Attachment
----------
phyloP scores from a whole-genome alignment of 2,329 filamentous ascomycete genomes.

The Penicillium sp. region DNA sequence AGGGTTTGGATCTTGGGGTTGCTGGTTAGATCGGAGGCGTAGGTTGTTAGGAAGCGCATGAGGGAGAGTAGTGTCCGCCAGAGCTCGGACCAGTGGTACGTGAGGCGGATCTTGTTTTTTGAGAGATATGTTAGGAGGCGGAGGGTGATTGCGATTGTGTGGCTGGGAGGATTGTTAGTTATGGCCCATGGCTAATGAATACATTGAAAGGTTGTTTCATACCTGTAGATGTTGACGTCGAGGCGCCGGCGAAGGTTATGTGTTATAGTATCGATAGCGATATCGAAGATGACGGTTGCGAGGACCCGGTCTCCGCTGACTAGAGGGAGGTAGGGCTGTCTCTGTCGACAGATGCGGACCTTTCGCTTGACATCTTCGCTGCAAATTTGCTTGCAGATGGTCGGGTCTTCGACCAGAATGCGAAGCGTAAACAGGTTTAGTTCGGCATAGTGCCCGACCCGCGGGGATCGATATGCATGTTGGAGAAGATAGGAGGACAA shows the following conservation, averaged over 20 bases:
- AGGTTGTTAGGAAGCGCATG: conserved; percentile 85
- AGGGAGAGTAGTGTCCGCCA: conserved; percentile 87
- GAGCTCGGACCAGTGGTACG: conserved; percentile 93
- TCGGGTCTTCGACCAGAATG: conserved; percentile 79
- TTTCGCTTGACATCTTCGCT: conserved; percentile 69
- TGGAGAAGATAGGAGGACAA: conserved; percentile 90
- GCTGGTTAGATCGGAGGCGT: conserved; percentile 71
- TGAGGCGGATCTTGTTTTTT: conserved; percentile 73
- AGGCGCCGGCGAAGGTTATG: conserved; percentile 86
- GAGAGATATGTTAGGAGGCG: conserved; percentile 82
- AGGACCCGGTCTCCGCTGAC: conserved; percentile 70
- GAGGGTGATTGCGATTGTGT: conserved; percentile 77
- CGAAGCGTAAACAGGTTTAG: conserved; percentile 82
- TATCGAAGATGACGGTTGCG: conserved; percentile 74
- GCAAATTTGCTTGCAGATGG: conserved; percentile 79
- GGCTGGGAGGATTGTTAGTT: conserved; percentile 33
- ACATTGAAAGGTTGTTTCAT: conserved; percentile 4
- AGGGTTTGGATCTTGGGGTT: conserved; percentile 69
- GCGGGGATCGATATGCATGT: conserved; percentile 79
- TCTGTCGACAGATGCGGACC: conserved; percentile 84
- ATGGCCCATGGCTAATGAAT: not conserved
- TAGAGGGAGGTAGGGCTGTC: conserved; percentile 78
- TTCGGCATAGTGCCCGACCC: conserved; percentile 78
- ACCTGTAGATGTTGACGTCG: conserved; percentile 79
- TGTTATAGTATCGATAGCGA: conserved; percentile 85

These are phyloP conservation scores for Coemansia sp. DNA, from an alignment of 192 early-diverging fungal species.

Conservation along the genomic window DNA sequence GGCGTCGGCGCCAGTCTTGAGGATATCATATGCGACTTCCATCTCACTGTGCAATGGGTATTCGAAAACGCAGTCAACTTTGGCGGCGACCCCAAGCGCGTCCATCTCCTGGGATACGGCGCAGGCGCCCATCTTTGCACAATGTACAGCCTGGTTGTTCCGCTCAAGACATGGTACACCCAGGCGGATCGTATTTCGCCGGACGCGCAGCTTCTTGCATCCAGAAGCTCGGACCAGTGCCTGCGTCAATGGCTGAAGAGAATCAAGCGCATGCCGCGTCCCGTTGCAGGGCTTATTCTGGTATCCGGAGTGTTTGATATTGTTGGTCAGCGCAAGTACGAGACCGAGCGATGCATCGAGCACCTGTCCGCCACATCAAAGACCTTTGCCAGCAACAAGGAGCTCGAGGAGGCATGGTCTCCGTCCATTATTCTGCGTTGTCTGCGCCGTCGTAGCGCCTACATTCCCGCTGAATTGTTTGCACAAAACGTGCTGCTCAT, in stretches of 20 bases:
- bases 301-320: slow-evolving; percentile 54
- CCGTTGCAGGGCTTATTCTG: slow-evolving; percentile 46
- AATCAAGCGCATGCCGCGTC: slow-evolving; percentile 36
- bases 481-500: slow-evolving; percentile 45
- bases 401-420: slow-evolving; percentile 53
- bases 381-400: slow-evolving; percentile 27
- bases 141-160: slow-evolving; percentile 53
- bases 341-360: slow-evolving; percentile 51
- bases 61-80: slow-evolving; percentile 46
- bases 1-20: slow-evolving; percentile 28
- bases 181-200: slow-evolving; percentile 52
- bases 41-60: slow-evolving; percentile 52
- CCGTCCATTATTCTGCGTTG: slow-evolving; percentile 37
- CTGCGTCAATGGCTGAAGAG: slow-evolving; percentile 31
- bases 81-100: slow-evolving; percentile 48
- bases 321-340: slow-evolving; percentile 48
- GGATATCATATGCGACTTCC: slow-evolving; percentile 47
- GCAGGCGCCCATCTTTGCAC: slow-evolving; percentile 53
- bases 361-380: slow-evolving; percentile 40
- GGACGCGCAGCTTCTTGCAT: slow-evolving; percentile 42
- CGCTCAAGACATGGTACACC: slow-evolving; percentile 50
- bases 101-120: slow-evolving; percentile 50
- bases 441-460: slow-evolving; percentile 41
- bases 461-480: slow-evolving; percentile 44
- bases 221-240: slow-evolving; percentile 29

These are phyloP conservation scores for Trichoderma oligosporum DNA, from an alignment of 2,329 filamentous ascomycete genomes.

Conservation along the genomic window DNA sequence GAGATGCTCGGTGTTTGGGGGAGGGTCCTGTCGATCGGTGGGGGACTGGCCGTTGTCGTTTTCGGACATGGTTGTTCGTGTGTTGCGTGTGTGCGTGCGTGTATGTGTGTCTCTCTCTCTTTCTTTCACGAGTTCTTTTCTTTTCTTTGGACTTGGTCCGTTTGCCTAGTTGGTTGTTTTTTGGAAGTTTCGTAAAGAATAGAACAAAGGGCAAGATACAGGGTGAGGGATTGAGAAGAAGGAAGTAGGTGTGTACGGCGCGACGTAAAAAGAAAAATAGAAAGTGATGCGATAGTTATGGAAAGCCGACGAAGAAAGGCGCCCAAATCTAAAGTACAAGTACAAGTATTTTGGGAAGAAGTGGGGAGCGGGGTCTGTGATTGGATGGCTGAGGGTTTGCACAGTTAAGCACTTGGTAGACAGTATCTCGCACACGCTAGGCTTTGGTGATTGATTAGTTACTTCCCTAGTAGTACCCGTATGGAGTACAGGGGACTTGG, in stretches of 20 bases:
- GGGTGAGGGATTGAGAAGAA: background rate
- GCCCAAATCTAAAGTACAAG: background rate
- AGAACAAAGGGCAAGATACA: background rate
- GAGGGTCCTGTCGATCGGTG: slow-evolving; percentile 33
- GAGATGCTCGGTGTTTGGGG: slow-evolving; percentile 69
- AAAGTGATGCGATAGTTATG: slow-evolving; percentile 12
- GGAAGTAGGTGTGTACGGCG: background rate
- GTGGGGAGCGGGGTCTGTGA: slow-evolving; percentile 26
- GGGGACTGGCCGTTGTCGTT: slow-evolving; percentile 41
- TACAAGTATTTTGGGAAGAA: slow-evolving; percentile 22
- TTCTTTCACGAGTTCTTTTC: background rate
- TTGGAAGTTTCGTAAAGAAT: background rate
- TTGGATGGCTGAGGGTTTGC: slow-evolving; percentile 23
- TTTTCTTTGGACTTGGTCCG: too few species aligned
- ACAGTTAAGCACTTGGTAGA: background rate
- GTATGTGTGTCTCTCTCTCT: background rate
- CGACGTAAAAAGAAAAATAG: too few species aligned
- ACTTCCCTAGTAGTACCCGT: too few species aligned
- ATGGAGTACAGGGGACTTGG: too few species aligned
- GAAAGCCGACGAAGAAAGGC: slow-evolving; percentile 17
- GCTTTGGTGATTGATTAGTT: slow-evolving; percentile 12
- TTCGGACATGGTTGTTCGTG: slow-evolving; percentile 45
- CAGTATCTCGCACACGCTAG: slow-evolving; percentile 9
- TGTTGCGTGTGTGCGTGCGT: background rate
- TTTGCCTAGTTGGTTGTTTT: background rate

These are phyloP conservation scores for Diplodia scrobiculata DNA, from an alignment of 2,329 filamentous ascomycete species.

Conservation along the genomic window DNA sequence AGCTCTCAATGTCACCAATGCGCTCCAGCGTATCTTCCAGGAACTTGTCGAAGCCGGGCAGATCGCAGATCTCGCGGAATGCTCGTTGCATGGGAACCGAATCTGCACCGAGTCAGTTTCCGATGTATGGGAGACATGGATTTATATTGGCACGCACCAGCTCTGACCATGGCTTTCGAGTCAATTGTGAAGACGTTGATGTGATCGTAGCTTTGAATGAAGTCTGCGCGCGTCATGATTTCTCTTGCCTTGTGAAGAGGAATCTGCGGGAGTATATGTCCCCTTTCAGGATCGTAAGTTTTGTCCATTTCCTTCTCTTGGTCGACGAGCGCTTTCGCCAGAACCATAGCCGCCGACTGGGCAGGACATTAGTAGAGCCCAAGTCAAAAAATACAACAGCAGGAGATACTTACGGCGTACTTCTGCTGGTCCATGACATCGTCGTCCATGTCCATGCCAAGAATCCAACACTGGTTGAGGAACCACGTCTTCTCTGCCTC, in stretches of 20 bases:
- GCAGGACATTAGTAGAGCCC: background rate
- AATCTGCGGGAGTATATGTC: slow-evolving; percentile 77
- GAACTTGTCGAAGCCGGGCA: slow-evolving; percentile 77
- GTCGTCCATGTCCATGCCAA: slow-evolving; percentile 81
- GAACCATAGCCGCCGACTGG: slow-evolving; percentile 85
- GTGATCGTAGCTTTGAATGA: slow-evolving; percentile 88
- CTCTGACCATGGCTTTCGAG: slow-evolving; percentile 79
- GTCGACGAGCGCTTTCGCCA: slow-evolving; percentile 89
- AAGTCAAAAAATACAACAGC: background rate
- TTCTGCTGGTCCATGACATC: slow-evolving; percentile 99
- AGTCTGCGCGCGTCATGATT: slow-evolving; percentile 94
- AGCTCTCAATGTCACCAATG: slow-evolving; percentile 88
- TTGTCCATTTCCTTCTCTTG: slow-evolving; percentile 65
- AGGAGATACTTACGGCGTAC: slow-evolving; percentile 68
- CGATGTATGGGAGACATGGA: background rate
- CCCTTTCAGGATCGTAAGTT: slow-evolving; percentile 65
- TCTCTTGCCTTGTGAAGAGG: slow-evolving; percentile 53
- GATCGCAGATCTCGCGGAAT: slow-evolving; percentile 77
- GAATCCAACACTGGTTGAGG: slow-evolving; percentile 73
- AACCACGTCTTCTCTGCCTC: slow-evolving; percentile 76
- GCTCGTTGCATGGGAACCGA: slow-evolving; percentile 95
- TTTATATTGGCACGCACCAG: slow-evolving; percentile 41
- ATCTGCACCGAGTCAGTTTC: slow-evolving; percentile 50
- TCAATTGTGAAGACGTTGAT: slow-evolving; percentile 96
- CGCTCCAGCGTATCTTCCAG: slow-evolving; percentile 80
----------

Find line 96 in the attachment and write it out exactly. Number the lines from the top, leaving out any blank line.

- TTGTCCATTTCCTTCTCTTG: slow-evolving; percentile 65